It is part of something bigger. We first recorded an album in February and we've slowly been drip-fed the mixes back, sort of one or two a week. They were just sounding so good, we thought, 'We have to release a single, which one should it be?" We were kind of arguing over those three songs because they all occupy a different space, sonically, for the band. "Melt" is a psych-y track, "Second Hand Clothes" is very pop and "Running Around" is more of a straight up rock song. They really sort of line up with the personalities of the band. I'm straight up power pop, so "Second Hand Clothes" sits really well with me, "Melt" goes well with Drew, and the rock song is Hugh straight up. We're three completely different personalities that come together in this band, so why don't [we] release the three songs as a triple A side? There's no vinyl. You can have as many tracks as you want. So we called it a triple A side, each with equal worth and merit, as a taster of more things to come.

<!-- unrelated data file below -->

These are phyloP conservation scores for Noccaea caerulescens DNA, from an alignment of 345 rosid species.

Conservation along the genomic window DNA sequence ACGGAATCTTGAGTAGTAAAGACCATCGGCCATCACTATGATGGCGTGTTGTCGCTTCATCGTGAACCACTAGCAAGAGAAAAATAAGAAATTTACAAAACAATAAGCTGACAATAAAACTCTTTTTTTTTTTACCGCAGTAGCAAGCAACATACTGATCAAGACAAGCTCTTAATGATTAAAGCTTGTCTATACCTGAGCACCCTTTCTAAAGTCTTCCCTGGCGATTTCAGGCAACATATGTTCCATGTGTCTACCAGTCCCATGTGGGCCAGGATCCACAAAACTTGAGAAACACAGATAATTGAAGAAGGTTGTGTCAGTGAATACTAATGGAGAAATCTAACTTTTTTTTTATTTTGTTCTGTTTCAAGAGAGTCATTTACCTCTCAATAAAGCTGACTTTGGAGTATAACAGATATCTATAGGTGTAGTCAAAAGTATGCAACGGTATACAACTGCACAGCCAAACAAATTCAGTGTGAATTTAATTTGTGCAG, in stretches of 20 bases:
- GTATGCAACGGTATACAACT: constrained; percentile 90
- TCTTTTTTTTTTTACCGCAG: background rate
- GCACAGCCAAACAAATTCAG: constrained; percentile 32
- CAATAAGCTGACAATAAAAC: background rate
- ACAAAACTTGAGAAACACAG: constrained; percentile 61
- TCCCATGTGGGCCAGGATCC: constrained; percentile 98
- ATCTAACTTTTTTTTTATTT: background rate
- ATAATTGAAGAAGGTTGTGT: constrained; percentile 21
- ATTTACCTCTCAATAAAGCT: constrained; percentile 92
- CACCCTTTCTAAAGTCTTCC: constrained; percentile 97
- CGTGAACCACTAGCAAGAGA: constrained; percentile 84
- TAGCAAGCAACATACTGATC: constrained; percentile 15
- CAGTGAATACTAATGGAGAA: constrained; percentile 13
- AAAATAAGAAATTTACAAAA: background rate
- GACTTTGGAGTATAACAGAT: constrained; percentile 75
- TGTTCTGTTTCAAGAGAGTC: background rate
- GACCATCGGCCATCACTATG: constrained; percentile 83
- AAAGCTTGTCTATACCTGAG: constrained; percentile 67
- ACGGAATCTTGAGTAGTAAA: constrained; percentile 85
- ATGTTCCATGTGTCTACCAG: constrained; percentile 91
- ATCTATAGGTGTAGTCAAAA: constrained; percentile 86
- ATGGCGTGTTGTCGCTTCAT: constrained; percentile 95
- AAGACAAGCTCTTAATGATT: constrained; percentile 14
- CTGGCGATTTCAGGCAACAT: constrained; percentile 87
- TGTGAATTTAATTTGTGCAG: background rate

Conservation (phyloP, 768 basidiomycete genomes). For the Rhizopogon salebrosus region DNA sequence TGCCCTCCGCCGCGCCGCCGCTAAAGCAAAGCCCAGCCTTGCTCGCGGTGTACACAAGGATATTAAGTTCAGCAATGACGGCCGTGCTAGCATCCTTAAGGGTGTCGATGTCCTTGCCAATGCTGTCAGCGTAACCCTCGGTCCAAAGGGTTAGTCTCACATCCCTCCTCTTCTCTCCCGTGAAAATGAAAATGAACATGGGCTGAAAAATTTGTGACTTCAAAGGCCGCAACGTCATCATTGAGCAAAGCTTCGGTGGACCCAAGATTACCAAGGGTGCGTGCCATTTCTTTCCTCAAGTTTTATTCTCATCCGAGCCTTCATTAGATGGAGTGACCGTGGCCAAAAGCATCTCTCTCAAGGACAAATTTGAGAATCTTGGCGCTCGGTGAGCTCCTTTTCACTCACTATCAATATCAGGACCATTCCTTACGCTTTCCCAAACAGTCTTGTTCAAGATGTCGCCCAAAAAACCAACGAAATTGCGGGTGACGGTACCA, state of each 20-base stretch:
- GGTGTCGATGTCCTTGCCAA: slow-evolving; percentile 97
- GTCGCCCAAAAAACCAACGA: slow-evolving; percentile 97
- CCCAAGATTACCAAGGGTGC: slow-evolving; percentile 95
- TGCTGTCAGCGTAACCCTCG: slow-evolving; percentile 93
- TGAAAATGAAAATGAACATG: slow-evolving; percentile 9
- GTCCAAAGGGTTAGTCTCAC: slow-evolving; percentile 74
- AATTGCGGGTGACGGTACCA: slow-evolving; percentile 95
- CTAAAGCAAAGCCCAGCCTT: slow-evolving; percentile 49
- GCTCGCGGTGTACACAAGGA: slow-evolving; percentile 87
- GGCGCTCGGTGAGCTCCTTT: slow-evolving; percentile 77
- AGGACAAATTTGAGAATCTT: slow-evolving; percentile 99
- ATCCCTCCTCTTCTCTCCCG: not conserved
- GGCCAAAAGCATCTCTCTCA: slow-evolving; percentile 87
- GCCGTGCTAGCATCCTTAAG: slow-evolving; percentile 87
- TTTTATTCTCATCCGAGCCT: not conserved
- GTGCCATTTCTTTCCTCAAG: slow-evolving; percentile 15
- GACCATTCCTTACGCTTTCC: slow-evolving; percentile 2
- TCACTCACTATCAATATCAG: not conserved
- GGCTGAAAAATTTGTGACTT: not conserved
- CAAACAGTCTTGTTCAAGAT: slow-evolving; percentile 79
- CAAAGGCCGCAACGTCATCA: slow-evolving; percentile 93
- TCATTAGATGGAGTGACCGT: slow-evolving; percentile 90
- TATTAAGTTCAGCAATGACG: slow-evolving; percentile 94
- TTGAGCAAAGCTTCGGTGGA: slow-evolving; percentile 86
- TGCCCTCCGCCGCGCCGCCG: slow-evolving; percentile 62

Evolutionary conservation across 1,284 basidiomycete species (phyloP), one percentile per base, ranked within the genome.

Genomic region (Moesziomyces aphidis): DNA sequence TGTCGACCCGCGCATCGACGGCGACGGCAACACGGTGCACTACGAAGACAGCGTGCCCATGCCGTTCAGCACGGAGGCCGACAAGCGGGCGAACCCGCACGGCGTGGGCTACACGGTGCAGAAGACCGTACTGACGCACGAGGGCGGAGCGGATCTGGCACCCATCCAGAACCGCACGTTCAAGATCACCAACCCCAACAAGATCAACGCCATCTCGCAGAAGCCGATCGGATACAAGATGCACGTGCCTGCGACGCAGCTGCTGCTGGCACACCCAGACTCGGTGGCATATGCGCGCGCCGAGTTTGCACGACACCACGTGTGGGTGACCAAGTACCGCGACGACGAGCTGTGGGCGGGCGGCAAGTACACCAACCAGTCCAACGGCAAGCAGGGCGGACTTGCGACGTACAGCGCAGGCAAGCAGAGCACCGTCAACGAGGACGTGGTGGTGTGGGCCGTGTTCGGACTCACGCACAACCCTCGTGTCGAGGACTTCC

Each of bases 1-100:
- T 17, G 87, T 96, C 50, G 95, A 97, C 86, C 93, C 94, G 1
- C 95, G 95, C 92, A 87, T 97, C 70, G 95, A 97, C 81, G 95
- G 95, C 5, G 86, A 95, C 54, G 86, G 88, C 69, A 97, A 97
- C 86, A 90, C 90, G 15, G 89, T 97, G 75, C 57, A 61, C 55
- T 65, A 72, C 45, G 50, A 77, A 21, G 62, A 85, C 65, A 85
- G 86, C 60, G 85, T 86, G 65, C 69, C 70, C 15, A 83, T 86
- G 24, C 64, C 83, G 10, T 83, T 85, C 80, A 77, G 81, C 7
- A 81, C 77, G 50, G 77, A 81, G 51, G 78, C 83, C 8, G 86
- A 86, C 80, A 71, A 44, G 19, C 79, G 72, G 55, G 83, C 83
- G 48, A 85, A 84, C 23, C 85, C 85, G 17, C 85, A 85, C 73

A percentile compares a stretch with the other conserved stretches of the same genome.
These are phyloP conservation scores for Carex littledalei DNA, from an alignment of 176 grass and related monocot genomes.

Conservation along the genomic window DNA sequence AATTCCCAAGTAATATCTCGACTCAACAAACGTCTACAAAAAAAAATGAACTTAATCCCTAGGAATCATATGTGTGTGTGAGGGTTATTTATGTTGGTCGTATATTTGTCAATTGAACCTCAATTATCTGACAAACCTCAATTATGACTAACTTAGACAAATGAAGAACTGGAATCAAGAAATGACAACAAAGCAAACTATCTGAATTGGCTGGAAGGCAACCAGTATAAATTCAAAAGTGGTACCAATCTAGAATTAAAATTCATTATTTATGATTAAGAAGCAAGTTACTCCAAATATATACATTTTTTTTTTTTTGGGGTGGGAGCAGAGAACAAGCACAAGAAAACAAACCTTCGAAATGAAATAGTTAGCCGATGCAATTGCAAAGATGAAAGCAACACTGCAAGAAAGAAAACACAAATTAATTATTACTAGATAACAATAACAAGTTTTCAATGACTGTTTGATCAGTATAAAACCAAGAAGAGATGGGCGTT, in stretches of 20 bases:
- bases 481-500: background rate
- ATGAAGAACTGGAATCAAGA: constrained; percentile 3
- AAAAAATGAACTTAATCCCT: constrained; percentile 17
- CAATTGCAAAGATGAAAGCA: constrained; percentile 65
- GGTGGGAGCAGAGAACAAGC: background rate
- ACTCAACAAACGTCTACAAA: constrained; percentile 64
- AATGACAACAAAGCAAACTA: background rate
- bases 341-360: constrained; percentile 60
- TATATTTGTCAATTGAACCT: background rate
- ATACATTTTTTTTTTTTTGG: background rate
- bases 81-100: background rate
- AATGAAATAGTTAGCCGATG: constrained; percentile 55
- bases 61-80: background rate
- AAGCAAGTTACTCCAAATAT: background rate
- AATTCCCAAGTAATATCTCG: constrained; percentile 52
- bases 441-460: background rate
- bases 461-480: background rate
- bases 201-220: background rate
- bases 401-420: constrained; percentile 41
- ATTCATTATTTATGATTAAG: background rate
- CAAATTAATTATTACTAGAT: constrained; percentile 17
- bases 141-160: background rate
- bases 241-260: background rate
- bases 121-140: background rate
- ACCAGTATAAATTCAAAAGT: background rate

Well I imagine most people find your music on Soundcloud or digital radio stations.
Yeah, I was speaking to a mate recently about it and he said people can see music in a completely different way when it was on a physical format. So the whole thing of having an A side and then a B side, or having to fill up an album with 60 minutes worth of music, that's gone. You can do whatever you want now. If you want to release an album that's four hours long, you can do it.
It will be cool to test your music overseas, if you get a chance to do that.
We just hired a publicist in the UK, he's going to try and flog our music over there. So hopefully it does make its way into the underground nightclubs up there
What are some other Australian artists you guys are digging at the moment?